Long-tail keywords are not a new SEO concept. However, thanks to the Google Panda and Penguin updates, webmasters and search marketing experts are now paying more attention to what was, for a long time, an overlooked device. In this post, we look at their effectiveness in modern-day SEO and content marketing.
The use of long-tail keywords became essential about six years ago, when marketers realised that those keywords were more targeted, usually had less competition, and made it easier to assess a searcher’s intent.
Unlike other SEO techniques which have faded into obscurity, the idea of using long-tail keywords still works today. Now that Google has started to pay more attention to the quality and variety of each website's link profile, webmasters are revisiting old and proven strategies.
Long-tail keywords work for several reasons.
First, they account for a huge percentage of search traffic.
Second, they are much easier to achieve good rankings for, because there’s less competition. This typically means lower search volumes, but by targeting a wider set of keywords rather than relying on one or two high-competition terms, you can usually make up some up the difference.
And third, because they are so descriptive, you can be confident that if someone searches for your chosen keyword, it is because they are interested in your service, product or content.
Imagine you sell small forges for hobbyist blacksmiths. The word "forge" is difficult to rank for, as it could refer to forgeries, the video game called Forge or any one of a huge number of brands that contain that word.
Even "craft forge" is hard to rank for due to similar issues. Instead of trying to achieve high rankings for such a general keyword, it makes sense to focus on far more descriptive terms.
Web users know they need to be quite specific with their search queries if they want to find relevant pages. They know that searching for ‘forge’ will bring up only a few choice pearls floating on a sea of irrelevance, so they’ll search for things like ‘home blast forge for blacksmiths’ or ‘buy small blacksmithing forge’.
If you were to take an old-fashioned SEO approach and stuff content with terms like ‘buy small blacksmithing forge’, though, you’d end up with on-page content that reads badly.
Search engines and searchers love good content, so you shouldn’t sacrifice well-written, informative copy for the sake of stuffing some long-tail keywords in there.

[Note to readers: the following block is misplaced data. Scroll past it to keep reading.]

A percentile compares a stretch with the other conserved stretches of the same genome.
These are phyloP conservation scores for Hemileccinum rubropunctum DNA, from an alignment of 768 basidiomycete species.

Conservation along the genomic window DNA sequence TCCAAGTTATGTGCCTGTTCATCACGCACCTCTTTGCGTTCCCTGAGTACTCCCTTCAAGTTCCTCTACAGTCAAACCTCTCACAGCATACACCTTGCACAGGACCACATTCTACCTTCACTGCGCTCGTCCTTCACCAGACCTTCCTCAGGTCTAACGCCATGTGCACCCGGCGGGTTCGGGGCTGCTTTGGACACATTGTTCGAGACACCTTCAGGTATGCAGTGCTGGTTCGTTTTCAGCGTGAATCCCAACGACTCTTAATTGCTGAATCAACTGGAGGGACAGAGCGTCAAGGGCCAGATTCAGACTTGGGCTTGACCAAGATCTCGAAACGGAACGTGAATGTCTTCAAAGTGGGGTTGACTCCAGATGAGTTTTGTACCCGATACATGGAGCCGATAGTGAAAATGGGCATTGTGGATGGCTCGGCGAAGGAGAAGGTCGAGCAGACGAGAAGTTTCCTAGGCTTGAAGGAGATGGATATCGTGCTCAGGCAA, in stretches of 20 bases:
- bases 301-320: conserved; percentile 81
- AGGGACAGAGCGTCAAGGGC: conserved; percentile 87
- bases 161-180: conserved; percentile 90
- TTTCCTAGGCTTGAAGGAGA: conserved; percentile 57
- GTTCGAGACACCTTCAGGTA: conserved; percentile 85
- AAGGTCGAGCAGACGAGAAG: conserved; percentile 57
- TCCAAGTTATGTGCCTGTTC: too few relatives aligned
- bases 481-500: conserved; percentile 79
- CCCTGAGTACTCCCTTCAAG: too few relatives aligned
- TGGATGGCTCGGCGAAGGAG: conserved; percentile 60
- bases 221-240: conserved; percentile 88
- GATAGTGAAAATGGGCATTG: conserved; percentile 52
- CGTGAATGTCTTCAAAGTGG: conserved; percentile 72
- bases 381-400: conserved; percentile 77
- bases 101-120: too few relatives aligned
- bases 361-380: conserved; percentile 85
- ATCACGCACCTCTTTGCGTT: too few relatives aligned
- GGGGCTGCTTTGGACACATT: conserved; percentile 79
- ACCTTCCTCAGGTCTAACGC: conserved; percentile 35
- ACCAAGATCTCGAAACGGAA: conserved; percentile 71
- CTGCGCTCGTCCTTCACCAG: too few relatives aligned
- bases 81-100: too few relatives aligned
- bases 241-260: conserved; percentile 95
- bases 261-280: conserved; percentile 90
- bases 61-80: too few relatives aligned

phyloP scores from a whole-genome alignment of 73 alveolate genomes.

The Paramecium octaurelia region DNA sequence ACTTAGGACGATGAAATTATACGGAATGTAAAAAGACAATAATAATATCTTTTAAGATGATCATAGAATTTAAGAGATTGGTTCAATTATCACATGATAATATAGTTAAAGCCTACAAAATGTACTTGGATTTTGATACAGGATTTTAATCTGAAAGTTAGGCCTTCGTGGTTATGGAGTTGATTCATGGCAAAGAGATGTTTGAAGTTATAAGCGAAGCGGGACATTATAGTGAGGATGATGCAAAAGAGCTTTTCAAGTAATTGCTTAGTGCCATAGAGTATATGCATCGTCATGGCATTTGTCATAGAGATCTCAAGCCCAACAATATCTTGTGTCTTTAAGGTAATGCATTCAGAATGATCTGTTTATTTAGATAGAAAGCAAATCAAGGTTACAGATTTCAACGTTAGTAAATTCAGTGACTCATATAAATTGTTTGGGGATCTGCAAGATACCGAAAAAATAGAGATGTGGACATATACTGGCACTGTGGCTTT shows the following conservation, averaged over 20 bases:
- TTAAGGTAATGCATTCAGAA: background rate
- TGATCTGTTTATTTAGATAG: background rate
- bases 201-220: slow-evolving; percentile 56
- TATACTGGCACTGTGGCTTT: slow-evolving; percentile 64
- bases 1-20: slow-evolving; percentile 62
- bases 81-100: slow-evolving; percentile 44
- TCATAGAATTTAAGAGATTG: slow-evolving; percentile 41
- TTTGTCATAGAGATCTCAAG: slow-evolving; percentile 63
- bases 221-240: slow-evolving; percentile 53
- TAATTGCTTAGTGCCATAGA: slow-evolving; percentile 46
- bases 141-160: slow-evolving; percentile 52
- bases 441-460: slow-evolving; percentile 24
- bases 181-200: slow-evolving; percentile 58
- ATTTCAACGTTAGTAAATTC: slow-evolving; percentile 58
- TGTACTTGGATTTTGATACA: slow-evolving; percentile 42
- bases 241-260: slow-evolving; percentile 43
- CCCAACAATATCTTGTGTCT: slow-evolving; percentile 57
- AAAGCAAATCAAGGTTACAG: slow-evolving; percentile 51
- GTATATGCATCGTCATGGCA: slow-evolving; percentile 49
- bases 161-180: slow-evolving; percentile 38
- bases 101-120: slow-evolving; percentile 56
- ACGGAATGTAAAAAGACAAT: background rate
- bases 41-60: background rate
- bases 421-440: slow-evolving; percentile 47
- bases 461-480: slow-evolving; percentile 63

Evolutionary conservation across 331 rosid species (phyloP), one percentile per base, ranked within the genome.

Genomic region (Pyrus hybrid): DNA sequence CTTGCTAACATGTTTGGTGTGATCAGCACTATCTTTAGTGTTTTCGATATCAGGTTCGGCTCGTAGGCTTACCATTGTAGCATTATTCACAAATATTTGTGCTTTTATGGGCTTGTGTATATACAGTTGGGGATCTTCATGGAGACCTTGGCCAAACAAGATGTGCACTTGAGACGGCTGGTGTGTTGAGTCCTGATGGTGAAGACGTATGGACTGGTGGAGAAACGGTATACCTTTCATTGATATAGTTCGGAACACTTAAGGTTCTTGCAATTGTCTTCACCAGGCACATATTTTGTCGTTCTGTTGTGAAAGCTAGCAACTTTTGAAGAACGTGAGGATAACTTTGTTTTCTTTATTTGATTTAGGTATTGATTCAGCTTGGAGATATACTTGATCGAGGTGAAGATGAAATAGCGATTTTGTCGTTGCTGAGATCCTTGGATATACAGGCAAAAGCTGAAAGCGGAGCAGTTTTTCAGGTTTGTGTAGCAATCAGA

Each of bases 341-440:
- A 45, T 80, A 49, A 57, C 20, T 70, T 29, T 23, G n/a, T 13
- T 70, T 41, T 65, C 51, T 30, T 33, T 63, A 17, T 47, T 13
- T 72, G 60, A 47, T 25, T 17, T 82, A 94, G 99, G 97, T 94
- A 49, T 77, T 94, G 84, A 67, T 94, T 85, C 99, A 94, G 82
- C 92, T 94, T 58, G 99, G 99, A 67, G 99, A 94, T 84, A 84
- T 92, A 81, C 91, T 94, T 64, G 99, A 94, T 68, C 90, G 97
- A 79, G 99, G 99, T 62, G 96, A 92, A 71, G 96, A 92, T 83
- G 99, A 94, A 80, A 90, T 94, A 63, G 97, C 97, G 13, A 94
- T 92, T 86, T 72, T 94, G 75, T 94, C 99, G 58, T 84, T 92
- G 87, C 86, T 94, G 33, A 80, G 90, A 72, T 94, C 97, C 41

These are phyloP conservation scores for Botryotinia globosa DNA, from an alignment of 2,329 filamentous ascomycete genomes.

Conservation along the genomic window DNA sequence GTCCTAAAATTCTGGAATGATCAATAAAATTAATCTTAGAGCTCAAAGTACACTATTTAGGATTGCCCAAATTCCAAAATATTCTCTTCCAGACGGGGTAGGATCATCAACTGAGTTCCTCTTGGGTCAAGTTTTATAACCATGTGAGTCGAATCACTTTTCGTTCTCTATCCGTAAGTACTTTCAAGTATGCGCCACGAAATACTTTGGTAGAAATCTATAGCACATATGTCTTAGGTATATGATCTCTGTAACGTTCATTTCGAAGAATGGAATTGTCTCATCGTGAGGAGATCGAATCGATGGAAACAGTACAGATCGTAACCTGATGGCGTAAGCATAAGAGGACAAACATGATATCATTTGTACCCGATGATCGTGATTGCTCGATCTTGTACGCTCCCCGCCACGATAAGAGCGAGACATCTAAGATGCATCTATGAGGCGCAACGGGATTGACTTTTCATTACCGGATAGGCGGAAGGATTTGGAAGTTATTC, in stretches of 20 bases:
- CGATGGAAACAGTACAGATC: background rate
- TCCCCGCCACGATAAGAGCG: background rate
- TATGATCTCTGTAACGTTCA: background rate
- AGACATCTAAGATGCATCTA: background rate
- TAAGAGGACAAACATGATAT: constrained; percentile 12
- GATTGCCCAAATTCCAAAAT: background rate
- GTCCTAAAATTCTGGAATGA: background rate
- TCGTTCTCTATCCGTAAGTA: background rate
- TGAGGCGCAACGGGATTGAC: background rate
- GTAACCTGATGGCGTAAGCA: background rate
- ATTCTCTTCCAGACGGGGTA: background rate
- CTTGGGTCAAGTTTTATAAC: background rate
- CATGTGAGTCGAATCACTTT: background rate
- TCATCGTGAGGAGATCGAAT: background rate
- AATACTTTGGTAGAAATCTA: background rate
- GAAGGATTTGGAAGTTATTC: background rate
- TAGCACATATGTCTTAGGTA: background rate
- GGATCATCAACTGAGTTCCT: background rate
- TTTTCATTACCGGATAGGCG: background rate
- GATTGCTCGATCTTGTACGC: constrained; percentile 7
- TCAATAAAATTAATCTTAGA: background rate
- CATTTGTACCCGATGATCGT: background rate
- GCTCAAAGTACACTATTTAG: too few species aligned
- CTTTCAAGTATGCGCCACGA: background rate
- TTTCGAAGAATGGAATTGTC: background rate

Nowadays, you shouldn’t worry about getting lots of long tail keywords in your content verbatim. Instead, you should think of them as ‘idea generators’ for your content writing.
So instead of trying to include ‘home blast forge for blacksmiths’ in your content five times, you should try to cover as wide a base as possible when it comes to targeting search queries.
‘Blast forge’ might be your main keyword, but you can use your research into long-tail search queries to guide the rest of your content. Looking at the examples already given, you might also try to include the words ‘home’, ‘blacksmiths’, ‘blacksmithing’, ‘small’ and ‘buy’ too.
Search engines are cleverer than they used to be. You’re better off giving them gentle nudges in the right direction, rather than huge, flashing neon signs saying ‘BUY SMALL BLACKSMITHING FORGE HERE’.
Similarly, you can use your research into long-tail keywords to generate great content.
If you've ever tried to come up with a steady stream of articles for a niche website, you know how difficult it can be to come up with ideas for interesting content when all you have to work with is a single keyword.
By taking the time to come up with some long-tail keywords, the process of generating ideas becomes a little smoother. For example, if you sell crafting equipment for amateur metalworkers, you could end up with some long tail keywords and phrases which make interesting titles.
Perhaps, in this instance, you could write about choosing a good forge, what safety equipment amateurs would need to buy, or how to take care of it once they’ve made a purchase.
Remember that achieving good search rankings is only half the battle.
Once you have attracted visitors to your website, they need to be convinced to convert and return.
That's what writing good content does.
The soon-to-be discontinued Google AdWords Keyword Tool can help you come up with ideas for low competition, high-search-volume keywords (once it’s discontinued you’ll have to make the switch to the Google AdWords Keyword Planner).
Ultimately, though, it's your job to determine which keywords have the right searcher intent. And it’s also your job to create content that will turn those visitors into customers.